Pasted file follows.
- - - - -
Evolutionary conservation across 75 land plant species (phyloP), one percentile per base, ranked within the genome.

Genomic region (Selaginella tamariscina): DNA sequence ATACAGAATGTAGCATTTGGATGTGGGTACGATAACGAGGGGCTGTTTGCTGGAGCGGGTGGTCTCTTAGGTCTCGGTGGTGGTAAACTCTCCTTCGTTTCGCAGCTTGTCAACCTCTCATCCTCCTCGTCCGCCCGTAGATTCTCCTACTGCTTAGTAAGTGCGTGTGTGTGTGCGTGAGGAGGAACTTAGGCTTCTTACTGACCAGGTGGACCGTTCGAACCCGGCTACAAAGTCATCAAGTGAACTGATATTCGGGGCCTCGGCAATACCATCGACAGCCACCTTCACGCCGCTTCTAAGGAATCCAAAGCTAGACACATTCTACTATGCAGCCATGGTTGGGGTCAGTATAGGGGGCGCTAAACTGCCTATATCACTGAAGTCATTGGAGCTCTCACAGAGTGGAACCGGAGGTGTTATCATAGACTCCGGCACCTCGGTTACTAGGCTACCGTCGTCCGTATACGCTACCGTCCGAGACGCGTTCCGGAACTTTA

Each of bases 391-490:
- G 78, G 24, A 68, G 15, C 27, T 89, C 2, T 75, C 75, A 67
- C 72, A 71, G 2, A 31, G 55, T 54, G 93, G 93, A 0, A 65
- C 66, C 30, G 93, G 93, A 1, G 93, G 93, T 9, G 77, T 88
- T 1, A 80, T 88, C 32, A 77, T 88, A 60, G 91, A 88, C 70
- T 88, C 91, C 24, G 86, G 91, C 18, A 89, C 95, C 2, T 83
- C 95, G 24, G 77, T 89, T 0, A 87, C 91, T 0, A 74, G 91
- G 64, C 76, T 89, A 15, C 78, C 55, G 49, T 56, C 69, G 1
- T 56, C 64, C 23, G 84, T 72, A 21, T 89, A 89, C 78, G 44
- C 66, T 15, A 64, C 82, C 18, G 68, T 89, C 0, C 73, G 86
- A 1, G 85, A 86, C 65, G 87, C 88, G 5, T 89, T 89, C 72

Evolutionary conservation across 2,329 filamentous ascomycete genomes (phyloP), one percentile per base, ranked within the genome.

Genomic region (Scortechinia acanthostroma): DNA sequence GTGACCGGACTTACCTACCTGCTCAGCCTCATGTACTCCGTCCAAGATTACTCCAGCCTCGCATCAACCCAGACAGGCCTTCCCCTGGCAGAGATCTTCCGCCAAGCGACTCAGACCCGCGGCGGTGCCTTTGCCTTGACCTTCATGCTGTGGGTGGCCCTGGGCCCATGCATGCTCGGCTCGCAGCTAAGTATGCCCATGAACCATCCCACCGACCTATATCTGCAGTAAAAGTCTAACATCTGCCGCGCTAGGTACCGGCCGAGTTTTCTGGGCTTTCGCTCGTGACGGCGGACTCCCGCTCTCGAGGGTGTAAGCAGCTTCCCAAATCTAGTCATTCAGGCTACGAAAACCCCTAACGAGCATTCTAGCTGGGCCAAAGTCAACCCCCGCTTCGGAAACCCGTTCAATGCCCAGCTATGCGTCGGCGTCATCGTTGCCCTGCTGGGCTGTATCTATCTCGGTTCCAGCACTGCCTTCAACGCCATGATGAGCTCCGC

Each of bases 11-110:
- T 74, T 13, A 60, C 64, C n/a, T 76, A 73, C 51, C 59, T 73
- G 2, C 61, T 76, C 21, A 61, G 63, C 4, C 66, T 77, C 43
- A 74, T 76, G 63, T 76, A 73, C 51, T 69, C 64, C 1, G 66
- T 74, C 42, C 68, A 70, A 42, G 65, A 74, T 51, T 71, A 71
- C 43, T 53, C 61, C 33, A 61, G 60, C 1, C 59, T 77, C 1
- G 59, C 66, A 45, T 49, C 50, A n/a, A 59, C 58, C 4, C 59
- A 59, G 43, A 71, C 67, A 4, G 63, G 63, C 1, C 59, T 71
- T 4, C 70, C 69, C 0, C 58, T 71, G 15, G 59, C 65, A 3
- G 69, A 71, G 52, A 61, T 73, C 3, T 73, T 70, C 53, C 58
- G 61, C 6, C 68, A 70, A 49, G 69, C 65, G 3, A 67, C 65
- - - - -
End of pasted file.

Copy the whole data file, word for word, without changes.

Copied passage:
Evolutionary conservation across 75 land plant species (phyloP), one percentile per base, ranked within the genome.

Genomic region (Selaginella tamariscina): DNA sequence ATACAGAATGTAGCATTTGGATGTGGGTACGATAACGAGGGGCTGTTTGCTGGAGCGGGTGGTCTCTTAGGTCTCGGTGGTGGTAAACTCTCCTTCGTTTCGCAGCTTGTCAACCTCTCATCCTCCTCGTCCGCCCGTAGATTCTCCTACTGCTTAGTAAGTGCGTGTGTGTGTGCGTGAGGAGGAACTTAGGCTTCTTACTGACCAGGTGGACCGTTCGAACCCGGCTACAAAGTCATCAAGTGAACTGATATTCGGGGCCTCGGCAATACCATCGACAGCCACCTTCACGCCGCTTCTAAGGAATCCAAAGCTAGACACATTCTACTATGCAGCCATGGTTGGGGTCAGTATAGGGGGCGCTAAACTGCCTATATCACTGAAGTCATTGGAGCTCTCACAGAGTGGAACCGGAGGTGTTATCATAGACTCCGGCACCTCGGTTACTAGGCTACCGTCGTCCGTATACGCTACCGTCCGAGACGCGTTCCGGAACTTTA

Each of bases 391-490:
- G 78, G 24, A 68, G 15, C 27, T 89, C 2, T 75, C 75, A 67
- C 72, A 71, G 2, A 31, G 55, T 54, G 93, G 93, A 0, A 65
- C 66, C 30, G 93, G 93, A 1, G 93, G 93, T 9, G 77, T 88
- T 1, A 80, T 88, C 32, A 77, T 88, A 60, G 91, A 88, C 70
- T 88, C 91, C 24, G 86, G 91, C 18, A 89, C 95, C 2, T 83
- C 95, G 24, G 77, T 89, T 0, A 87, C 91, T 0, A 74, G 91
- G 64, C 76, T 89, A 15, C 78, C 55, G 49, T 56, C 69, G 1
- T 56, C 64, C 23, G 84, T 72, A 21, T 89, A 89, C 78, G 44
- C 66, T 15, A 64, C 82, C 18, G 68, T 89, C 0, C 73, G 86
- A 1, G 85, A 86, C 65, G 87, C 88, G 5, T 89, T 89, C 72

Evolutionary conservation across 2,329 filamentous ascomycete genomes (phyloP), one percentile per base, ranked within the genome.

Genomic region (Scortechinia acanthostroma): DNA sequence GTGACCGGACTTACCTACCTGCTCAGCCTCATGTACTCCGTCCAAGATTACTCCAGCCTCGCATCAACCCAGACAGGCCTTCCCCTGGCAGAGATCTTCCGCCAAGCGACTCAGACCCGCGGCGGTGCCTTTGCCTTGACCTTCATGCTGTGGGTGGCCCTGGGCCCATGCATGCTCGGCTCGCAGCTAAGTATGCCCATGAACCATCCCACCGACCTATATCTGCAGTAAAAGTCTAACATCTGCCGCGCTAGGTACCGGCCGAGTTTTCTGGGCTTTCGCTCGTGACGGCGGACTCCCGCTCTCGAGGGTGTAAGCAGCTTCCCAAATCTAGTCATTCAGGCTACGAAAACCCCTAACGAGCATTCTAGCTGGGCCAAAGTCAACCCCCGCTTCGGAAACCCGTTCAATGCCCAGCTATGCGTCGGCGTCATCGTTGCCCTGCTGGGCTGTATCTATCTCGGTTCCAGCACTGCCTTCAACGCCATGATGAGCTCCGC

Each of bases 11-110:
- T 74, T 13, A 60, C 64, C n/a, T 76, A 73, C 51, C 59, T 73
- G 2, C 61, T 76, C 21, A 61, G 63, C 4, C 66, T 77, C 43
- A 74, T 76, G 63, T 76, A 73, C 51, T 69, C 64, C 1, G 66
- T 74, C 42, C 68, A 70, A 42, G 65, A 74, T 51, T 71, A 71
- C 43, T 53, C 61, C 33, A 61, G 60, C 1, C 59, T 77, C 1
- G 59, C 66, A 45, T 49, C 50, A n/a, A 59, C 58, C 4, C 59
- A 59, G 43, A 71, C 67, A 4, G 63, G 63, C 1, C 59, T 71
- T 4, C 70, C 69, C 0, C 58, T 71, G 15, G 59, C 65, A 3
- G 69, A 71, G 52, A 61, T 73, C 3, T 73, T 70, C 53, C 58
- G 61, C 6, C 68, A 70, A 49, G 69, C 65, G 3, A 67, C 65